How do you reach oncologists when face-to-face interaction is no longer an option? Which social media channels are doctors using to gather medical information?
In KMK’s Customer Value and Innovation Study we learned that oncologists working in breast cancer can be divided into two distinct groups with surprisingly different behaviors.
The value of support services lies in the eye of the beholder, and in this respect, there are at least two types of oncologists: the Information Oriented Oncologist and the Data & Access Oriented Oncologist.
Two Very Different Groups of Oncologists
Information-Oriented Oncologists valued information for both patients & physicians
Information-Oriented Oncologists placed a higher value on information support for patients, such as:
Patient-oriented websites around available treatment options and disease management.
Increased patient access to breast cancer nurse educators.
- Use of consumer advertisements (TV, Print etc.) around the disease state and available treatment options.
Information-Oriented Oncologists also placed a higher value on information support for physicians, such as:
Use of ‘”e-detailing” and other professional digital channels to convey product and therapeutic benefits.
Support of professional speaker training programs.
Professional, physician-led speaker programs and/or dinner meetings.
Data & Access-Oriented Oncologists valued access support and clinical data
Data & Access-Oriented Oncologists placed a higher value on access to therapy, such as:
Patient Assistance Programs, co-pay cards, and vouchers to help access medication.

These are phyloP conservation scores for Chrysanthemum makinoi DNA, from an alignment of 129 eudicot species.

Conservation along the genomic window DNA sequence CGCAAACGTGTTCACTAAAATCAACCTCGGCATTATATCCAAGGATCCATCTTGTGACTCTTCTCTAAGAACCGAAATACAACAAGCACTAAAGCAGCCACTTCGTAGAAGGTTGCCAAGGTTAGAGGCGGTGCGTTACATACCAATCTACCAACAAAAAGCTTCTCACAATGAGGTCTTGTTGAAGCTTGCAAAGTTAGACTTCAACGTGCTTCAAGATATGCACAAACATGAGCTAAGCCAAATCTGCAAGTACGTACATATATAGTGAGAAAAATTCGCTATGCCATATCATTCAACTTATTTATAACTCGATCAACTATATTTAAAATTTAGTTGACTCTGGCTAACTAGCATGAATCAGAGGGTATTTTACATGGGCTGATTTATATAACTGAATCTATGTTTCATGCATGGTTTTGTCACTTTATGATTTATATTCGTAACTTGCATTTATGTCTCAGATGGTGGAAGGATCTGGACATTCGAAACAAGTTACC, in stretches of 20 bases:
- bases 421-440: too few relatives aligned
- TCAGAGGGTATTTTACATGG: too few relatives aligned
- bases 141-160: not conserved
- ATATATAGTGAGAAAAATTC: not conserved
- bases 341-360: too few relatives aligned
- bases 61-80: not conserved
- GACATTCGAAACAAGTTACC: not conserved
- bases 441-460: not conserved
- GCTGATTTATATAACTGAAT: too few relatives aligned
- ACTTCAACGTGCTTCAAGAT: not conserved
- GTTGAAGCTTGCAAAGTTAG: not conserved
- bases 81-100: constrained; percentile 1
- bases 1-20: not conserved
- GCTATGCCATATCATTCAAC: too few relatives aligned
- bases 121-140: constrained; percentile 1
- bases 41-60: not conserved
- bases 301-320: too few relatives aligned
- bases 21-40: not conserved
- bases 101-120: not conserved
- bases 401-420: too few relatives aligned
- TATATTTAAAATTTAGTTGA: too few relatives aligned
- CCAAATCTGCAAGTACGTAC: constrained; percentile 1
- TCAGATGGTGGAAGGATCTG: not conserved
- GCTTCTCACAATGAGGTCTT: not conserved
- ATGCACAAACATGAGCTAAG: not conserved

- Prior authorization support.
Data & Access-Oriented Oncologists also placed a higher value on clinical data, such as:
Published clinical trails or clinical abstracts on new therapy options.
Use of real-world evidence (RWE) data to reinforce and demonstrate product value and deliver higher quality patient care.
How to Reach Each Group in the Digital Era
Now that these two groups have been identified, the question still remains – how can we reach these oncologists when face-to-face interaction is impossible? Our study found that although both groups use social media to communicate with their audiences, Information-Oriented Oncologists are more likely to find value in these channels.
On a scale of 1, not at all useful, to 10, very useful, Information-Oriented Oncologists gave “social media value” a rating of 6.5 while Data & Access-Oriented Oncologists gave it a rating of 4.
The above chart shows the percent of oncologists using various social media channels for connecting with peers or acquiring information.
Social Media Works
Our data suggests that not only can social media be a useful tool for connecting with oncologists in the post-COVID world, but channels such as Medscape and WebMD were used by about 30% of the Information-Oriented Oncologists we surveyed.
If you’d like more information on the survey results, please contact us today!